Child visitation laws give non-custodial parents the right to spend time with their children. Typically outlined in the form of a court order, these rights allow parents to have physical custody of their children for specific, scheduled periods. Determining and enforcing these orders is serious, and violations come with harsh consequences to maintain the safety of the children involved.
Violation of Visitation Rights
When a parent does not comply with the terms or arrangements in the visitation agreement, he or she is violating a court order. The following are all examples of violations of visitation rights:
- Canceling visits without scheduling make-up dates
- Changing the plan without an agreement or without the court’s consent
- Not having the child ready at the appointed times or locations
- Keeping the child longer than an agreed-upon time
- Shortening visiting times
- Permitting another person to take the child without approval from the court
- Attempting to visit or contact the child at unappointed times
Enforcing Visitation Rights
Even with friendly separations, it’s not uncommon for parents to have conflicts or legitimate reasons for withholding visitation. In these cases, the parents can work together to schedule make-up dates for lost parenting time. If contentious relationships make discussions or alternative arrangements impossible, there are other measures parents can take to enforce their rights.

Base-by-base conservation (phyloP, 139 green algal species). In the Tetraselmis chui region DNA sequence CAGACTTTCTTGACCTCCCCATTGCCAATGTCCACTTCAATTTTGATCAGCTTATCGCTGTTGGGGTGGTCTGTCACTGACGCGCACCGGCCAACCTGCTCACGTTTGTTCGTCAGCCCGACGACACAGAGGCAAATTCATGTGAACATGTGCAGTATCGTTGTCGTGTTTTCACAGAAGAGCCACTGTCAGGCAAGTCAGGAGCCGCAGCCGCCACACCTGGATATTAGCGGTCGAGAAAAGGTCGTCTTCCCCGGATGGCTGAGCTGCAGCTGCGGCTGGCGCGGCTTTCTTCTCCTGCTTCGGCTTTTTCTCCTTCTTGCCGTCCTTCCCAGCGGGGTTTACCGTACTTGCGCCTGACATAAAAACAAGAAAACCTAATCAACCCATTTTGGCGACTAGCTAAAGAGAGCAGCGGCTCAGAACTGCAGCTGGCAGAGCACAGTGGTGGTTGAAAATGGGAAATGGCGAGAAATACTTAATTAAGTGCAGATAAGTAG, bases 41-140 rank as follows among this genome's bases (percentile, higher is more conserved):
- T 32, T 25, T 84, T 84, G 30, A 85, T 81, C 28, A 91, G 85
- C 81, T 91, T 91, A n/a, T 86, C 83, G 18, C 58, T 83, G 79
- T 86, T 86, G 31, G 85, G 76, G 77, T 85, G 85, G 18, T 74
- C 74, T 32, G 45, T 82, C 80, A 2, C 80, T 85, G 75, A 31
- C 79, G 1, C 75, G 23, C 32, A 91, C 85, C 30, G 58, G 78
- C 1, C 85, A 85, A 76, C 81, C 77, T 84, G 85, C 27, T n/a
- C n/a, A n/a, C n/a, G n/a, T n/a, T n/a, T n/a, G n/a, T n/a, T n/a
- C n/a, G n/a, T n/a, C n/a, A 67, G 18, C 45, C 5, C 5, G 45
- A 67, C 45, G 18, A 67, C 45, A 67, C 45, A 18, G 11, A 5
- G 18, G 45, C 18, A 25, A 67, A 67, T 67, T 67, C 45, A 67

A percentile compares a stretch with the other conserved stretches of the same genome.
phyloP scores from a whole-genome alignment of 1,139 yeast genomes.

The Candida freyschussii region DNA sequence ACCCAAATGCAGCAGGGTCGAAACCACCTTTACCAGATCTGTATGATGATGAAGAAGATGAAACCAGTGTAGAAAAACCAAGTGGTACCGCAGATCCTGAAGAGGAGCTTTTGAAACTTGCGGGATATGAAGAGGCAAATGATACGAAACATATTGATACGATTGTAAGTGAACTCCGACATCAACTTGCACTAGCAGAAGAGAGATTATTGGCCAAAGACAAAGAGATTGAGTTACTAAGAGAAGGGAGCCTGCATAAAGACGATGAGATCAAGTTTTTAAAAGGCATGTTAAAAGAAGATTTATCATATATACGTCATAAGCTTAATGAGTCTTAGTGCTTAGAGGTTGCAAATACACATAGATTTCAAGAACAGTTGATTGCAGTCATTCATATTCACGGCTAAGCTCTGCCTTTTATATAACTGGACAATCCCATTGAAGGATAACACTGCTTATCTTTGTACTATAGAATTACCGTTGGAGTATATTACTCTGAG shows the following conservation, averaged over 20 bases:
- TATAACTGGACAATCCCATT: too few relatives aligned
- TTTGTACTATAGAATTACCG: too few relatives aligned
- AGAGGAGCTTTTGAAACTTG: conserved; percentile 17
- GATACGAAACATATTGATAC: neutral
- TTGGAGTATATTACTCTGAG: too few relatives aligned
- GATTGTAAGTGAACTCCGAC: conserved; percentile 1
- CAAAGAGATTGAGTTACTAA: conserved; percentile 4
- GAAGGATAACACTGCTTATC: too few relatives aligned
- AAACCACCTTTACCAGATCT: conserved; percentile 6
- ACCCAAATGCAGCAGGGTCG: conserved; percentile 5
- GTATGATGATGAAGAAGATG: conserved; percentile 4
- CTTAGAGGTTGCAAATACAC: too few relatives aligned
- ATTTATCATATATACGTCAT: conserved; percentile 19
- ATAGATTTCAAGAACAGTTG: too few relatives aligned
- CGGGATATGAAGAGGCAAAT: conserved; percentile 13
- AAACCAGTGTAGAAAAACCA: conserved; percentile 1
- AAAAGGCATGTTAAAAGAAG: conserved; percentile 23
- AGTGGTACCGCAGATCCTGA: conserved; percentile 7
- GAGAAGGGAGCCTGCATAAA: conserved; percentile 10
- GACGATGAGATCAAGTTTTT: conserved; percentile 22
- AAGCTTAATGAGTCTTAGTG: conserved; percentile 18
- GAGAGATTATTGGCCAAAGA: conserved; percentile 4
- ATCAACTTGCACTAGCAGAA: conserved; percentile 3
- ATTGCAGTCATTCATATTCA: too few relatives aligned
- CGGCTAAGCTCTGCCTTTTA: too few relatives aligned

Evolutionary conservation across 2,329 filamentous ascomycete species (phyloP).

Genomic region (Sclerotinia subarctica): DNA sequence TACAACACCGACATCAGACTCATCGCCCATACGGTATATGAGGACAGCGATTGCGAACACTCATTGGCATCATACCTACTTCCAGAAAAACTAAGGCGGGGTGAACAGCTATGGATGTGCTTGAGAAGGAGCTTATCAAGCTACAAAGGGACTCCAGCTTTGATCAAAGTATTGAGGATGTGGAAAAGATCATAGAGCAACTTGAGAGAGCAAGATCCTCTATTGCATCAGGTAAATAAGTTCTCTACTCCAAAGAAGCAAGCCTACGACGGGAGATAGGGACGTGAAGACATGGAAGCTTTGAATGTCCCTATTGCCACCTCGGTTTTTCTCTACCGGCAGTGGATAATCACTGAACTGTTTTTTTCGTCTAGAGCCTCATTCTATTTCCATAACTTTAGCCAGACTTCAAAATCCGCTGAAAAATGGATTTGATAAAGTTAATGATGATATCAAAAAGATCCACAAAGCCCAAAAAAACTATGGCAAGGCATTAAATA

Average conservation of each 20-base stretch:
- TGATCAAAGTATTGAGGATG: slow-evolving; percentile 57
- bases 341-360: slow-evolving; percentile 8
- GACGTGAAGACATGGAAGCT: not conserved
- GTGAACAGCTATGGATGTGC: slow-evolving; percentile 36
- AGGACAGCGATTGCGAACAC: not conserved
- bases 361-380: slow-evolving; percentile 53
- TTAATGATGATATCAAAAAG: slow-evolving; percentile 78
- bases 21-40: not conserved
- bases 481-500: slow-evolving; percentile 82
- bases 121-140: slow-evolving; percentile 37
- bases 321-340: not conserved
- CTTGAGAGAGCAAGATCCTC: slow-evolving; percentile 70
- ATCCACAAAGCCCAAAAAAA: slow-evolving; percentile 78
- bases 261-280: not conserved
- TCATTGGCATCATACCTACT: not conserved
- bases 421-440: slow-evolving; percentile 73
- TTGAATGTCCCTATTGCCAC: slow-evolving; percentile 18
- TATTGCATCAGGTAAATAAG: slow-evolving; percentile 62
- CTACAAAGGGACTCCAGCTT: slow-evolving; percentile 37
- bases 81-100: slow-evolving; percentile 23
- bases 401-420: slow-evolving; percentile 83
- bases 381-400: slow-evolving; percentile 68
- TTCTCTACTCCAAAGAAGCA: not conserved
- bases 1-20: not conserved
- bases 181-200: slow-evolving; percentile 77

Document the Violation
Regardless of who is responsible for missing the visitation, both parents should keep a record of it and document all efforts made to reschedule.
Documentation like this includes:
- Dates and times
- Every interaction between the child and parent (whether in person, by phone, text message, or email)
- Any other action that displays a pattern of interference with the visitation schedule
Co-parenting communication services like Talking Parents can assist you in keeping these records through their secure messaging and unalterable Records.
Law enforcement officers can help in many ways. Police may physically escort the custodial parent if the child is not home at the time set in the visitation order, for example, and efforts to call the non-custodial parent are unsuccessful. Having a police report is also a way to document a denial of visitation, which can help in a custody case.
Seek Legal Assistance
Visitation agreements can usually be worked out directly between parents, or with a third-party mediator. In some cases, it is necessary to consult a family law attorney, especially when one of the parties shows signs of non-compliance or if the child’s well-being is in question. Free legal aid
exists for parents who can’t afford lawyers but still need legal assistance.
Given that it is rarely legal to deny visitation without a valid court order, sometimes it is necessary to go back to court. While guidelines vary from state to state, filing paperwork to enforce visitation rights can result in a range of solutions, including severe legal repercussions for the parent who denies visitation.